Protect the Red Desert
The goal is to protect 15% of the desert in the most crucial areas: aesthetically, as well as geologically and ecologically. The protection we're aiming for is a National Conservation Area, designating this area officially as Wilderness. Activities such as ranching (since it is a historical part of this area) could continue (depending on specifications) as long as they were proven not to be detrimental to this ecosystem (i.e. over-grazing).
The Red Desert is 6 million acres. Oil and gas projects already cover 2 million of those.
Industrial development would destroy the proposed Wilderness Area.
Even if every acre of the Jack Morrow Hills was developed and all of the technically recoverable oil and gas was extracted, well beyond the scope of oil and gas plans, it would only provide the United States with 9 weeks of natural gas and 39 minutes of oil
Through the Wilderness Act, Congress recognized the intrinsic value of wild lands. Some of the tangible and intangible values mentioned in the Wilderness Act include "solitude or a primitive and unconfined type of recreation," as well as “ecological, geological, or other features of scientific, educational, scenic, or historical value." Wilderness areas provide habitat for wildlife and plants, including endangered and threatened species.
The Red Desert of Wyoming contains important wildlife and endangered species (including some found only in this region/terrain: i.e. the Black Footed Ferret and the Great Basin Spadefoot Toad) The largest migratory herd of Pronghorn antelope in the lower 48 (perhaps in the world) live in this desert. Some of the most spectacular geological formations in the world are found here, many unique fossils, and archaeological artifacts stretching back 12,000 years, as well as multiple ancient petroglyphs. It is currently threatened by possible oil and gas development. However, the main areas mentioned have only marginal deposits worth little money: but if the price of oil goes high enough, they may be ruined forever.
This desert has academic value in all of these fields: geology, hydrology, paleontology, ornithology, zoology, entomology, botany, climatology, anthropology, archaeology, sociology, and history.
The Red Desert itself is bigger than Wales, reputedly constituting the largest unfenced - and unprotected - area in the lower 48 states.
“The Red Desert contains some of the most spectacular geological formations anywhere on the planet and provides key habitats for rare wildlife, ranging from mountain plovers and burrowing owls to ferruginous hawks,” says Red Desert expert Erik Molvar, wildlife photographer, biologist, and previous executive director of the Biodiversity Conservation Alliance. Molvar devoted much of his life to the Red Desert.
Such formations, important elements, and areas the proposed wilderness include:
- Red Desert Sage Brush Steppe
This is one of the largest pristine sagebrush steppes in the world.
The only other comparable example of a pristine sagebrush steppe ecosystem, in terms of size and quality, is found in Mongolia.
***The sagebrush steppe ecosystem is one of the most endangered in the world.***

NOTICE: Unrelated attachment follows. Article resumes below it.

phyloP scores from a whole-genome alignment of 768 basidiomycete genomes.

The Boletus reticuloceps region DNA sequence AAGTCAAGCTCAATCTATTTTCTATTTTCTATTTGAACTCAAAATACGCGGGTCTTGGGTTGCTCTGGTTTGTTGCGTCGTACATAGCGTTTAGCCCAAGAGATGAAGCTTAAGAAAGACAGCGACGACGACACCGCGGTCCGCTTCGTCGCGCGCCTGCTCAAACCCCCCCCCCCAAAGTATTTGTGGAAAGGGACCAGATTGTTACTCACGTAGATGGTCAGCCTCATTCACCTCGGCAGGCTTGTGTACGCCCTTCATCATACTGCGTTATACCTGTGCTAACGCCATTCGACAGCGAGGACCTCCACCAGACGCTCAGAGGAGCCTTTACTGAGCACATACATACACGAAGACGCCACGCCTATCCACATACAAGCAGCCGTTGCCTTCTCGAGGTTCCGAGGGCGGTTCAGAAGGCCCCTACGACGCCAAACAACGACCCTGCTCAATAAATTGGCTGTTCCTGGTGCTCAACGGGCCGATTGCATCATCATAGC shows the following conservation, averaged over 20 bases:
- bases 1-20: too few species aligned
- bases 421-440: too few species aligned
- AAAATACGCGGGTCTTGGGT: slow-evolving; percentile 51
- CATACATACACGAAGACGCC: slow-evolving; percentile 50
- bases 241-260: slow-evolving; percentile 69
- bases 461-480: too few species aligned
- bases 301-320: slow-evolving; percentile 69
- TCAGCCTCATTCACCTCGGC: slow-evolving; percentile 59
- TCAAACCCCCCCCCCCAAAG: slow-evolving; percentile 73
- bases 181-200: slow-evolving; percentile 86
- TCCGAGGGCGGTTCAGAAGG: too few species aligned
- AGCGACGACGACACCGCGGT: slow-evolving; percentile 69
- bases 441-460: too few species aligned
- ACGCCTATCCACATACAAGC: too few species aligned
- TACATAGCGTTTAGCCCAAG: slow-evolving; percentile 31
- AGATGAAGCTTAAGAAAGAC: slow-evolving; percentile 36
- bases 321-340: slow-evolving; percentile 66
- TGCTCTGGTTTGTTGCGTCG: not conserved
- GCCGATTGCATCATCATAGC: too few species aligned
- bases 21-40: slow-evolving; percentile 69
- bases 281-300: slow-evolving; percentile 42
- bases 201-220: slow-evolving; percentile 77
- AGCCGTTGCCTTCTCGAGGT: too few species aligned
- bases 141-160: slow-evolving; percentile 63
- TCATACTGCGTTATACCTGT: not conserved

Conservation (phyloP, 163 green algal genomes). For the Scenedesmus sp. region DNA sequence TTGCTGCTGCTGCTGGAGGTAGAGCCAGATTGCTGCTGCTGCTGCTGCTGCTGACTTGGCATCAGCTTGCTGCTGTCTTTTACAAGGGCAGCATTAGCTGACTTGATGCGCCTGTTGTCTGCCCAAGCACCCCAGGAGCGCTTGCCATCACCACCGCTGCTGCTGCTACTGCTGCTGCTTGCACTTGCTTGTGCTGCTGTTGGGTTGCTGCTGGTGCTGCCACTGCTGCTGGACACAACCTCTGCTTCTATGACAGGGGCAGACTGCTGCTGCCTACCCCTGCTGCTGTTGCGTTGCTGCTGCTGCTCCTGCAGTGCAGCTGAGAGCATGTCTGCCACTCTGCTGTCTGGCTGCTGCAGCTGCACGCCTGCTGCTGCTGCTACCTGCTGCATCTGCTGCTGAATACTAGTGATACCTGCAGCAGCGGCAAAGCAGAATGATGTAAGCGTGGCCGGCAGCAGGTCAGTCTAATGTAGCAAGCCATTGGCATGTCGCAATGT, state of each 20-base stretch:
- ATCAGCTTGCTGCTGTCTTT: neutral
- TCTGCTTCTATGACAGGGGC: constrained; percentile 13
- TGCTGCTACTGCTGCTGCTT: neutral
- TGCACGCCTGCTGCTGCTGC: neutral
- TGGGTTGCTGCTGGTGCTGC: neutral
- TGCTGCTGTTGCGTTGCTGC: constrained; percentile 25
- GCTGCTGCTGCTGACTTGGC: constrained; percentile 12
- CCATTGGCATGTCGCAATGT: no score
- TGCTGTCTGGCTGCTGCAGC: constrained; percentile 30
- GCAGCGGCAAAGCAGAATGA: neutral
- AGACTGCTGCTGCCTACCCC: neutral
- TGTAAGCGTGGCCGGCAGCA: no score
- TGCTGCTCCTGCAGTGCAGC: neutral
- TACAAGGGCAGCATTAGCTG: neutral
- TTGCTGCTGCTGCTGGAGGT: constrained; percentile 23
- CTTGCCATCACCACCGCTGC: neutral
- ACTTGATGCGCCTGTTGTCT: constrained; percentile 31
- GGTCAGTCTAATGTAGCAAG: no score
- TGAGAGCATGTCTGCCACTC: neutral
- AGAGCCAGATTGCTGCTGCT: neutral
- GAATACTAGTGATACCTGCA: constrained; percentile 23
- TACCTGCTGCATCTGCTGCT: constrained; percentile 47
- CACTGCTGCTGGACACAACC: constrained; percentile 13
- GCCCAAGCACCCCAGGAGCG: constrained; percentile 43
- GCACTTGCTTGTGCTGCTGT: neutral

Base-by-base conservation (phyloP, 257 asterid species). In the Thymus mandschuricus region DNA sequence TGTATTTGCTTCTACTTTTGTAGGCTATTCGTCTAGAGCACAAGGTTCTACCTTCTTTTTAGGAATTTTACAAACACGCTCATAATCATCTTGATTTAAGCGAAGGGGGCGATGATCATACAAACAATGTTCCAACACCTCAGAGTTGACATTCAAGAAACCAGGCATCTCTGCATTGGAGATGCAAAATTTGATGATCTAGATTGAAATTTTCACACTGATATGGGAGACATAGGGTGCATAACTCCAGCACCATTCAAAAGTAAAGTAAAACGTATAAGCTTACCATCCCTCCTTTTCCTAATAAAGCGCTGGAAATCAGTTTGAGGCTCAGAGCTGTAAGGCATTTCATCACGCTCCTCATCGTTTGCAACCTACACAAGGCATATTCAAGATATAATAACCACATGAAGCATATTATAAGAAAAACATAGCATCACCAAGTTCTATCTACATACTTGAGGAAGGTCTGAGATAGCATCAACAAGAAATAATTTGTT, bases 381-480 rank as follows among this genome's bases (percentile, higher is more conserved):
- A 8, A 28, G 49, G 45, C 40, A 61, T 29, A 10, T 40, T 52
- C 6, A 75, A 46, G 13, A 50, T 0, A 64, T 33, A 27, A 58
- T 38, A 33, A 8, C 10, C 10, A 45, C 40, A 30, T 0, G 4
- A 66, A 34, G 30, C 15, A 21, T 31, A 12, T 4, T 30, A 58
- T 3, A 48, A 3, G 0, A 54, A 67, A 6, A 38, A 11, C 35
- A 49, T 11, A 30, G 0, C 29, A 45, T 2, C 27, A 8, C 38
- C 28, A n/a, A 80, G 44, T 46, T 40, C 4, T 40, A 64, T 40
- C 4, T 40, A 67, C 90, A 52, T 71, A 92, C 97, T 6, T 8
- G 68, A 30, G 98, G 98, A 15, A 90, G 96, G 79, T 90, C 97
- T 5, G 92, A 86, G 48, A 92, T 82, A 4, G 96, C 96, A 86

- Adobe Town
An ancient, huge maze of rock formations, with pinnacles and cliffs up to 500 feet tall which stretch for 25 miles above the Skull Creek plain. It was formed 55 million years ago from volcanic ash (from Yellowstone) shaped by wind and water over millennia. Important nesting area for multiple birds, habitat to many different plants and animals and one of the most unique geological formations found in the world.
It's also historic because it used to be a hideout of bandits such as Butch Cassidy, the Sundance Kid, and the James brothers.
- The Jack Morrow Hills (Also containing the following geological and habitat features)
Home to the endangered, once though extinct, Black-footed Ferret. Home to many other threatened and endangered species, such as the Golden Eagle, and important habitat and breeding ground to rare High Desert Elk (the Red Desert containing perhaps the largest herd of High Desert Elk left in the world)
This area also has many of the previously mentioned archaeological artifacts, and also has many historic land marks such as the Oregon Trail, Pony Express Trail, Mormon Trail, and California Trail.
- The Honeycomb and Oregon Buttes
These buttes are not only beautiful, but geologically exquisite and home to many different forms of wildlife. They are incredible to behold and, in many ways,hold a lot more value than can be immediately seen, especially them and their surrounding areas for support of wildlife.
- The Leucite Hills (part of the greater Jack Morrow area and contain part of the Killpecker dunes as well as the Boar's Tusk)
The Boar's Tusk (as depicted above) is an isolated remnant of a long extinct volcano.
- The Killpecker Sand Dunes (Though currently designated as a study area, a Wilderness Area/National Conservation Area would involve greater protection)
These sand dunes are the largest living sand dune systems in the United States. They stretch for over 55 miles and contain more than 109,000 acres of land.
In many ways, the Red Desert has just as, if not more, important ecological, aesthetic, geological, archaeological, and historical features than many National Parks. However many of the most important places within it have little to no protection.
Video: Forgotten Spaces: https://vimeo.com/112730102
Today: Narisse is counting on you
Narisse Trippel needs your help with “Wyoming Senators: Protect the Red Desert”. Join Narisse and 231 supporters today.